Late last month, the Spanish government ratified a new Environmental Assessment Act. Among the changes is the inclusion of conservation banking as a compensatory tool to ensure the country can achieve a no-net loss of species from development projects and other land-use impacts.
9 December 2013 | On November 28, Spain’s legislature approved a nationwide bill that is meant to simplify and streamline environmental policy. Included in the legislation is the use of conservation banking for species conservation purposes.
Ultimately, the tool creates a compensatory system where some development can happen but not at the cost of species or their habitat. Developers pay into a bank that conserves and preserves the species. Developers of infrastructure projects purchase credits from a land conservation bank to ensure there is a no-net loss of species from their activities and offset the unavoidable impacts of their development. This space has been growing in the US for the last 30 years.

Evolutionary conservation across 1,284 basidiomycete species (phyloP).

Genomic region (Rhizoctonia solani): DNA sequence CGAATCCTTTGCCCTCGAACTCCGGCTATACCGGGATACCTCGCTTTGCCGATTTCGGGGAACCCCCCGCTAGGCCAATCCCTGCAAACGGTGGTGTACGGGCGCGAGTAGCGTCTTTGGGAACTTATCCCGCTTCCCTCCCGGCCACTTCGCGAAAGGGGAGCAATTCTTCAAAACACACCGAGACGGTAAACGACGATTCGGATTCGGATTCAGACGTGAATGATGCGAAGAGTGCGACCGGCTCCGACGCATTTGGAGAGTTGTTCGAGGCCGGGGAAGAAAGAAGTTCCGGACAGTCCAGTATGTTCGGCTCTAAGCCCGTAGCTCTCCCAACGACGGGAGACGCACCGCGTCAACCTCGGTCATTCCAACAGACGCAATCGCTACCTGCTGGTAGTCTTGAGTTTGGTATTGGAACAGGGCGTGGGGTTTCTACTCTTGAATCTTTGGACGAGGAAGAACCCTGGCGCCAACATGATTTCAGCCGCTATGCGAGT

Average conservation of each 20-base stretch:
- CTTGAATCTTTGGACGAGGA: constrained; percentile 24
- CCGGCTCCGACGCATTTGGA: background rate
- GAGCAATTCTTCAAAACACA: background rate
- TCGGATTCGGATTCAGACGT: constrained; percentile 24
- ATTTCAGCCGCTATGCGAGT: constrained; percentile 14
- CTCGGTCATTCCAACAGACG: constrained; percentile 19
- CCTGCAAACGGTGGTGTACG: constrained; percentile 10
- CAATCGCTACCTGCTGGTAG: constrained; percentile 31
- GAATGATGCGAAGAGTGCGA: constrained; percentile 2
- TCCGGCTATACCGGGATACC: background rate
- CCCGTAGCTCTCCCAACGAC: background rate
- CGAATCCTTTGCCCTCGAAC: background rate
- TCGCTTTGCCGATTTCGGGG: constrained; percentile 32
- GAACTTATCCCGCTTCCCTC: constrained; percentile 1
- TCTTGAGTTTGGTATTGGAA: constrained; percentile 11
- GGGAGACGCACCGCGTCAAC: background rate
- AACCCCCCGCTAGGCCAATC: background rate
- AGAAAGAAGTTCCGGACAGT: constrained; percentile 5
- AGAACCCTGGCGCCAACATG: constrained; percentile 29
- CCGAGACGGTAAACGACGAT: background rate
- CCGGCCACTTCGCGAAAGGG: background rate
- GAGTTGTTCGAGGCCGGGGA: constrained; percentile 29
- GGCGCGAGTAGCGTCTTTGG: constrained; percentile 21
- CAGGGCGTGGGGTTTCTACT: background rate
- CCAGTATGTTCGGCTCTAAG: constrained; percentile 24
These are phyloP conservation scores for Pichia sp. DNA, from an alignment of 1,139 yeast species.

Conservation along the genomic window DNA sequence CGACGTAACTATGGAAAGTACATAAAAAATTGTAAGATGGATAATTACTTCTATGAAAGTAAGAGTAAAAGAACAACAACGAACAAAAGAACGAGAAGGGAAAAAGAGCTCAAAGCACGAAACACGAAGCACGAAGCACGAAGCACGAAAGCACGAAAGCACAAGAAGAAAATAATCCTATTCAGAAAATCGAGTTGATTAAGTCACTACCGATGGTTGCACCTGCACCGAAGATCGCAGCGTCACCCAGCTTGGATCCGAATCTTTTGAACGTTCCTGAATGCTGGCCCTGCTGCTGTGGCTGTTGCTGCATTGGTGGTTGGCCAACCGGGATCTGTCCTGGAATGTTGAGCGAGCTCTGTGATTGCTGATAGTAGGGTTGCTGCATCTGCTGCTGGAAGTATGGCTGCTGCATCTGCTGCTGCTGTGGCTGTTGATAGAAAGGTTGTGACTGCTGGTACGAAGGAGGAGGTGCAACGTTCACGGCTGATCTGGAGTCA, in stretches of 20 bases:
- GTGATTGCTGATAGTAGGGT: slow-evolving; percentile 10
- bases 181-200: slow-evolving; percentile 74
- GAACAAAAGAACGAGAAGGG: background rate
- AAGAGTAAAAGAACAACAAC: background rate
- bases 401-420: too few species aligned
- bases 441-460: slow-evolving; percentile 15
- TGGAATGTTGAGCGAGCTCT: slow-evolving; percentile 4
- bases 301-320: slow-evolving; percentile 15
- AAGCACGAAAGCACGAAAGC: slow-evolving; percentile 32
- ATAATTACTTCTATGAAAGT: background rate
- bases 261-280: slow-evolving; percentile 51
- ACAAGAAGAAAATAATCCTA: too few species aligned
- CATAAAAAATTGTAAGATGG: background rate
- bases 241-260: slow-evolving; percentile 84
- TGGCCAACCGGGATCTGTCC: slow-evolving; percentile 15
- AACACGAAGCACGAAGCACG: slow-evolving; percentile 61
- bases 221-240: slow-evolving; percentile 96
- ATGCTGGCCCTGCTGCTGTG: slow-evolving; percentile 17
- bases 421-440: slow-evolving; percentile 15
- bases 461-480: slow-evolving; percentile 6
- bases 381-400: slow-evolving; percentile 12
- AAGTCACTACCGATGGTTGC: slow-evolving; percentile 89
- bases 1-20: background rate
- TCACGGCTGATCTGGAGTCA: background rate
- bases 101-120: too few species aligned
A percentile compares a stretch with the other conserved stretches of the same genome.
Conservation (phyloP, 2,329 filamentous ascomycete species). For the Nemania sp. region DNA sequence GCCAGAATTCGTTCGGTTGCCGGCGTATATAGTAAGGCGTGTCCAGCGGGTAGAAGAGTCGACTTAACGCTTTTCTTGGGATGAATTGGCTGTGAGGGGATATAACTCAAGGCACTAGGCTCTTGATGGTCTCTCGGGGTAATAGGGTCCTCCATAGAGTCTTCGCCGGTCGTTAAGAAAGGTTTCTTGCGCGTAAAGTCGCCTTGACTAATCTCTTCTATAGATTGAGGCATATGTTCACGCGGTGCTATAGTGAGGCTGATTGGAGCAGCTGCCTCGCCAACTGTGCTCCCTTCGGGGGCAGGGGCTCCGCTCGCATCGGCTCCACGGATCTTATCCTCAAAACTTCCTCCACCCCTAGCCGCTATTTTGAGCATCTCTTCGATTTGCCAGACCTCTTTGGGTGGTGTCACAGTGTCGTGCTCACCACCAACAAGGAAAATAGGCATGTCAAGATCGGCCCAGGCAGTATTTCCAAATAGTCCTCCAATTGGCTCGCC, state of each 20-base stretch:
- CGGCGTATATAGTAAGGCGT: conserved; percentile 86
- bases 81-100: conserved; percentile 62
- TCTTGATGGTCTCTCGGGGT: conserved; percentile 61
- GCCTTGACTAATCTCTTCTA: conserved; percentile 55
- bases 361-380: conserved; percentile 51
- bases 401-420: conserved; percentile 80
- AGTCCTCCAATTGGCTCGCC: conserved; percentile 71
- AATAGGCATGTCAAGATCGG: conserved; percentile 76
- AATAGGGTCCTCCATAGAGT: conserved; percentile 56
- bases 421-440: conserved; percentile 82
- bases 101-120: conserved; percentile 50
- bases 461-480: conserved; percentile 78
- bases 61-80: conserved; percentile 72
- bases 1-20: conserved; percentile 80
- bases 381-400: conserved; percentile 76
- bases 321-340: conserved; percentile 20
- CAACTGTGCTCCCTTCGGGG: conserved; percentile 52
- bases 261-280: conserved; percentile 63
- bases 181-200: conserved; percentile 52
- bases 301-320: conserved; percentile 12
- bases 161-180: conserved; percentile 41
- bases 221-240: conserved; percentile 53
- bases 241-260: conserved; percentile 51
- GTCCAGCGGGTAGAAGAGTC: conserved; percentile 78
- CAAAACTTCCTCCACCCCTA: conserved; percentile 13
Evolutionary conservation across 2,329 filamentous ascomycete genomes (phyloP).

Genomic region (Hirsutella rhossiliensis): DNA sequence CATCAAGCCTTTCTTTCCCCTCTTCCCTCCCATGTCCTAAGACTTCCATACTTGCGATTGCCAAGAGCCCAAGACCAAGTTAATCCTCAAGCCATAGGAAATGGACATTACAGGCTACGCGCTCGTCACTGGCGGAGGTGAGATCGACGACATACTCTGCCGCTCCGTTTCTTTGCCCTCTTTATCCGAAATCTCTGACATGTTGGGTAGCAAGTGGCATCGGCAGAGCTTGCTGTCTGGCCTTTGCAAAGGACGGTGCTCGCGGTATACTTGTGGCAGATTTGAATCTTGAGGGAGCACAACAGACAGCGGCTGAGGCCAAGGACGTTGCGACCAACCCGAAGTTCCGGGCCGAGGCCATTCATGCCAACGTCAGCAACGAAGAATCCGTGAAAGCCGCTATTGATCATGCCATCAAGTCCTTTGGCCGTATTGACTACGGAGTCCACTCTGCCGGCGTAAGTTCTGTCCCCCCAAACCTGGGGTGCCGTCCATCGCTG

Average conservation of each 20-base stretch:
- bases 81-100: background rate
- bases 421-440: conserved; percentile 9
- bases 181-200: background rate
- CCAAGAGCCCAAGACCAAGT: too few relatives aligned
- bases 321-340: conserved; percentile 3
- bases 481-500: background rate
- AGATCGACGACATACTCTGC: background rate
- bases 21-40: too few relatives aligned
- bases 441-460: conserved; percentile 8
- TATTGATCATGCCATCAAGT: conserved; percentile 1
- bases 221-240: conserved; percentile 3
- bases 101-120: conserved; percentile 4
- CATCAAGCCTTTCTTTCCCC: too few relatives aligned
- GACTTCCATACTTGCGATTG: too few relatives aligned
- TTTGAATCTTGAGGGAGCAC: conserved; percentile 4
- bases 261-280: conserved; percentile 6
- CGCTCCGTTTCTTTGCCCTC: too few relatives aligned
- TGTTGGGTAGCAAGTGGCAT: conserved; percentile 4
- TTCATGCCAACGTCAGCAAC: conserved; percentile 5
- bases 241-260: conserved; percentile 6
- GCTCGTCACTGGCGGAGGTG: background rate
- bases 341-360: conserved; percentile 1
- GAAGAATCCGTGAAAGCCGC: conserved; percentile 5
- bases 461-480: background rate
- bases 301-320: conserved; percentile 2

It’s a new technique for Spain, however, and one that wasn’t incorporated into earlier versions of their Environmental Assessment Act. That could be because this form of conservation is often viewed with suspicion where either the development or environmental space is being favored. But those suspicions are usually the result of misunderstandings about the banking process.
David Alvarez Garcia of the Spanish organization, Mercados de Medio Ambiente, which focuses on market mechanisms to conserving biodiversity, says a regulatory framework that includes compensatory measures like conservation banking is necessary in order to achieve a no-net loss of species.
Other changes to Spain’s environmental policy include evaluation procedure alterations and a unification strategy that will help align and coordinate existing rules.